The notion of standing in front of a group of people delivering a speech is an exercise of self consciousness, a training of how you would react with numerous pairs of eyes watching you intently, expecting you to deliver. Indeed, when giving a speech, you are the centre of attention, and you can either be the eye of the storm or the epicentre of the earthquake.
Public speaking had often being the number one fear of most people. It is something we only do when we are forced to do. But like most phobias and fears, it is something that one can grow out of.
Public speaking was also once one of my greatest fears. I suspect it all stemmed from an incidence in Primary 3 where I managed not to utter a single word while on stage in a singing competition. From that day onwards till I was in Form 4, I never spoke on stage.
When I finally did it, it was with the maxim that the best way to do a presentation is to memorise every single word: each noun, verb, adjective and pronoun to the last full stop. I still remember the time in INTEC when I rehearsed a presentation more then 30 times before doing the actual thing.
One thing good about pharmacy I can say, it that they really trained you to speak in public. After delivering a fair share of presentations, I began to relax a little and found that the trick to do that is to treat the presentation as a fun thing to do. Now, public speaking is just more of knowing the main points and words will flow.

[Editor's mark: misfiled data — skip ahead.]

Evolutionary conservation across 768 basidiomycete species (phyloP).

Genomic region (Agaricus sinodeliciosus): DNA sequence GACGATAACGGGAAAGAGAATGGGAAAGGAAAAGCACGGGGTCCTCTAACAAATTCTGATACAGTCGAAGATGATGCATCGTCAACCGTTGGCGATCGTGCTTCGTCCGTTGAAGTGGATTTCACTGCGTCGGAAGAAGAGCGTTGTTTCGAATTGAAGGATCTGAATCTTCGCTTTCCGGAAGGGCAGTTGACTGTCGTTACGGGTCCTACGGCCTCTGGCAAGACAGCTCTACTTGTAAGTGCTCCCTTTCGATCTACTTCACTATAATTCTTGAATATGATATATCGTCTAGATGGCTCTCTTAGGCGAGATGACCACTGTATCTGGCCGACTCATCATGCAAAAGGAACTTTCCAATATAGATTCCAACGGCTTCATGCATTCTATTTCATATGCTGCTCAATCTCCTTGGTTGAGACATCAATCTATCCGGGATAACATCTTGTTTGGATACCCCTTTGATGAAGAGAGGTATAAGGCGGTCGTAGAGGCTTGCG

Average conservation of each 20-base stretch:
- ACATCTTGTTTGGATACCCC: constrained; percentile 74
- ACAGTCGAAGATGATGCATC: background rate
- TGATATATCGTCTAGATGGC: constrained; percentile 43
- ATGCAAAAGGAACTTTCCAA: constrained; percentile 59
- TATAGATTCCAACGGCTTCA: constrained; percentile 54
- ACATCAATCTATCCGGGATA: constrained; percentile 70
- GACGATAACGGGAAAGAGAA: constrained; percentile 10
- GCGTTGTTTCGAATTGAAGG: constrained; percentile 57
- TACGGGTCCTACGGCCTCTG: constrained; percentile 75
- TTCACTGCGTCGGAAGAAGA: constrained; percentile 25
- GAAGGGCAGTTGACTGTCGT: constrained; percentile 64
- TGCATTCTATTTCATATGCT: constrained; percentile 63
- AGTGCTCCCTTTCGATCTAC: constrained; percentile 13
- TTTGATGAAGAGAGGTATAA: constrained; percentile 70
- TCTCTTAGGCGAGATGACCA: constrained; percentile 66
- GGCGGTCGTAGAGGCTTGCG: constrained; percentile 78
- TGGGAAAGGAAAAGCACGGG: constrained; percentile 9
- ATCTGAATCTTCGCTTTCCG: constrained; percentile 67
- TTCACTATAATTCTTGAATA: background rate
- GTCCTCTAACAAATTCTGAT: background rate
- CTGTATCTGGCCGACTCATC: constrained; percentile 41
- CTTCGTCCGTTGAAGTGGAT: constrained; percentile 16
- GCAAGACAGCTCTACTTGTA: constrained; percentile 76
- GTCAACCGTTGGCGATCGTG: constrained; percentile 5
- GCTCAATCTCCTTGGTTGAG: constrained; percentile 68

The aim of a speech is to get the message through and an added bonus is for people to remember the message afterwards. I felt that no matter how good you are, if you can't give an interesting speech, the majority wouldn't want to hear what you say. Hence I always sought to be creative and make my presentation stand out.
In a class announcement, I tried to incorporate fun into my 2-3 minute spiel. One time I started with a slide with only some random numbers and alphabets on it, which actually stands for the first letter of every word I am going to say. I think it was an effective attention grabber and also let the audience have a little bit of fun.
One of the thing I dreaded most about presentations is the Q&A session. But I realised that in a presentation, you are the one who control everything, not the listeners. In a recent presentation, I turned the table and asked the listeners a question before they can ask me. It is a twist that surprised people.
Another technique I found very useful is anchoring. It is a NLP technique where you visualise past moments when you are at the height of your confidence and transform them into physical manifestation which you can tap into anytime you need a dose of confidence.
Nevertheless, I felt that the best way to ace it is by taking that tried and trusted path - speak about your own experience. This is because it is the thing you know best. Inject some personal anecdote into your speech and it will be hard to go wrong from there.
I never profess to be a great speaker, and don't think I am one, even though I wish to be one. I still feel nervous, my hands do tremor and shake all the time, but I am actually very excited and loved the adrenaline rush when I have a chance to speak. The aim of this post is just to spill my two cents' worth about something I really care about - an essential life skill that shouldn't be as frightening as it seems. Public speaking is actually not that frightful at all, and some jitters is perfectly alright. The simple concept is that by not viewing it as a huge hurdle, it will cease to be one.